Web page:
(Turn around)
Every now and then
I get a little bit lonely
and my friends never come around
(There's always God)
Every now and then
I get a little bit tired
of listening snarky podcasts
(Don't forget God)
Every now and then
I get a little bit nervous
that science doesn't have all the answers I want
(There's Jesus, too)
Every now and then
I get a little bit terrified
and then I see the lights in a church
(Come back to the church)
Every now and then I fall apart
(Come back to the Catholic Church)
Every now and then I fall apart
(We've got punch)
Every now and then I get a little
bit restless and I dream of something safe
(And some snacks)
Every now and then I get a little bit
helpless and I'm lying like a child in God's arms
(And brochures)
Every now and then I get a little bit angry
and I know I have to get out and cry
(No need to do that)
Every now and then I get a little bit terrified
but then I see the look in your eyes
(Come back to the church)
Every now and then I fall apart
(Come back to the Catholic Church)
Every now and then I fall apart
...

It's a work in progress, and the least I can do to make PCP-Next Edition a reality. PCP-NE's the cool thing, kids! Come on into your local Catholic Church to find out more!
posted by filthy light thief at 10:00 AM on July 1, 2010 [3 favorites]


Okay, I'm with you, sounds good, mhmm -- oh, wait, uh, huh? I mean, I think that people do want an authentic and full life and if belief in God (or whomever) supports that great, but I think this statement could use revising.

You should probably start by reading the remarks in their full context, rather than just the excerpts. The link to the full text of the homily is in the original post, but it's somewhat buried amidst all the other stuff.

Flarbuse's and Joe Beese's comments are at this point just boring rehashing.

The Winsome Parker Lewis hasn't bothered to explain what his objections to the Catholic Church are, just to assert that he has them, which makes it basically impossible to respond to him.
• Is the Pope concerned about secularization, or the fact that the Catholic Church is gaining greater influence in the Latin world than it does in the US and the EU? What will it mean for the Church if this trend continues?
Huh? Is there a point to this question other than to imply that the Pope is a racist (or perhaps just a nationalist/imperialist)? Obviously the Pope wants the Church to be influential everywhere. Growing influence (though it's not clear that the Catholic Church is growing in proportional influence in Latin America) is never a problem under that metric.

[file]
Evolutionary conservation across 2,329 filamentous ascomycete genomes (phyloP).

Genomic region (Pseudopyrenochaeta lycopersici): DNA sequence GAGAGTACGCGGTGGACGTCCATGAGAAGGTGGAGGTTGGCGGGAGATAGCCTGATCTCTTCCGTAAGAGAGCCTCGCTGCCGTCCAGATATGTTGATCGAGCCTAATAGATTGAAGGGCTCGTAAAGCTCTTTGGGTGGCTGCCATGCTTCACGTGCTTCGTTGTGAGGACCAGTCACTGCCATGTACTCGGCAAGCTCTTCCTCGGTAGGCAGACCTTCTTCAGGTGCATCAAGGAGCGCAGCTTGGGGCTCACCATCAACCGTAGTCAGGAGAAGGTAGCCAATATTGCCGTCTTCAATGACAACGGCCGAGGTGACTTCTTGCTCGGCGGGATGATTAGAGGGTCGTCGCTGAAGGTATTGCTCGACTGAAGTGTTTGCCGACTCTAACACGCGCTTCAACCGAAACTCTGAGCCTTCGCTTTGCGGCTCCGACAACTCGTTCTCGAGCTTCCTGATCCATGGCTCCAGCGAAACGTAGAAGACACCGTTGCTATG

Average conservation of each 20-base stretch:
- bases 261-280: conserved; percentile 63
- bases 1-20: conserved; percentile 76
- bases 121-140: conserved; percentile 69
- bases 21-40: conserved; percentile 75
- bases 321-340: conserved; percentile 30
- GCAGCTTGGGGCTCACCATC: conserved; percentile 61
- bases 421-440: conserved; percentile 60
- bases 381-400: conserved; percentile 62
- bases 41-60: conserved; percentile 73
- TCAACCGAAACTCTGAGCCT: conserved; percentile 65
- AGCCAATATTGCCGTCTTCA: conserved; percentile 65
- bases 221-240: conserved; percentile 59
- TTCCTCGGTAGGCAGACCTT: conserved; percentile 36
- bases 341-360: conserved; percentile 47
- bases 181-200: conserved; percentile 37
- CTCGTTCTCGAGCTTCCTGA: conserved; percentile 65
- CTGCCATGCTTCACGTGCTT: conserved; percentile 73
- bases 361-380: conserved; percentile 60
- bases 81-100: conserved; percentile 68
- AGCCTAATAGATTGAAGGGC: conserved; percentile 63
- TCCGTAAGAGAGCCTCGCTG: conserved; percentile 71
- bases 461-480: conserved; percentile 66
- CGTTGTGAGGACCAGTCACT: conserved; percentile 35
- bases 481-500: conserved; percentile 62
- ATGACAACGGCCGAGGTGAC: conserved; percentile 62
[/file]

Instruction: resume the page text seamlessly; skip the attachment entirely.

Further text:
• John Paul II's main strength was his ability to keep the Church relevant. After the fall of Communism and the passing of JPII, the Church has been left with a dour, academic, conservative Pope who hasn't exactly won many friends.
Oft asserted by the media, but not backed up by the evidence. John Paul II was also an academic and a conservative remember! The Papal audiences have continued to draw record crowds.

I've got a good 30-60 years left, PG. Pope Palpatine will be long gone by then along with a bunch of these other crusty old European cardinals and bishops. If the current demographic trends continue, then there will be a change in leadership in the Church. The Church does change, just at a snail's pace. We will probably never see justice from them in our lifetimes.

Yeah, you're missing the point. The "liberal" Bishops appointed by John XXIII and early on in Pope John Paul II's papacy are the ones dying off. Many of those in the "global south" are more conservative than those in the West and North. The Bishops around the world are progressively getting more conservative, not less conservative. The younger Bishops are more conservative than the older ones. Oullett's appointment is confirmation that this trend will continue. This is why Oullett's appointment is really the big news, despite the media appeal of the controversy over Fisichella. Conservative/Traditionlist blogger Father John Zuhlsdorf has a post up giving his thumbs up to Oullet and noting that despite the flap over Fisichella's L'Osservatore article, he's "been the Holy See’s strongest spokesman on Italian TV when there were public debates about matters of bioethics and he knows how to drive projects forward."

the Vatican are sharing the same playbook: "Whenever you start to lose cultural or political currency, try to convince people that women and gays are destroying the world, and that you are the last line of defense against complete social disorder."

That reaction, I think, comes somewhat from the slightly unfortunate framing of this post. This is explicitly not the Pope's point. It's not being against gay marriage and abortion that makes Oullett a conservative in church terms, those are baseline positions for a Catholic Bishop of any sort. Any Bishop who isn't opposed to them isn't a liberal, he's a wierd outlier that isn't representative of any "party" in the Church.
posted by Jahaza at 10:01 AM on July 1, 2010 [5 favorites]


Telegraph article:
The Pope made an official visit to Portugal last month, but barely 20 per cent of the population in the formerly staunchly Catholic country regularly attends church [...]

The Austrian Church has estimated that up to 80,000 of the country's 5.5 million Catholics could leave the church this year a new record. [...]

In Britain there are about six million Catholics – one in ten of the population – but only around a million say they go to Mass every Sunday.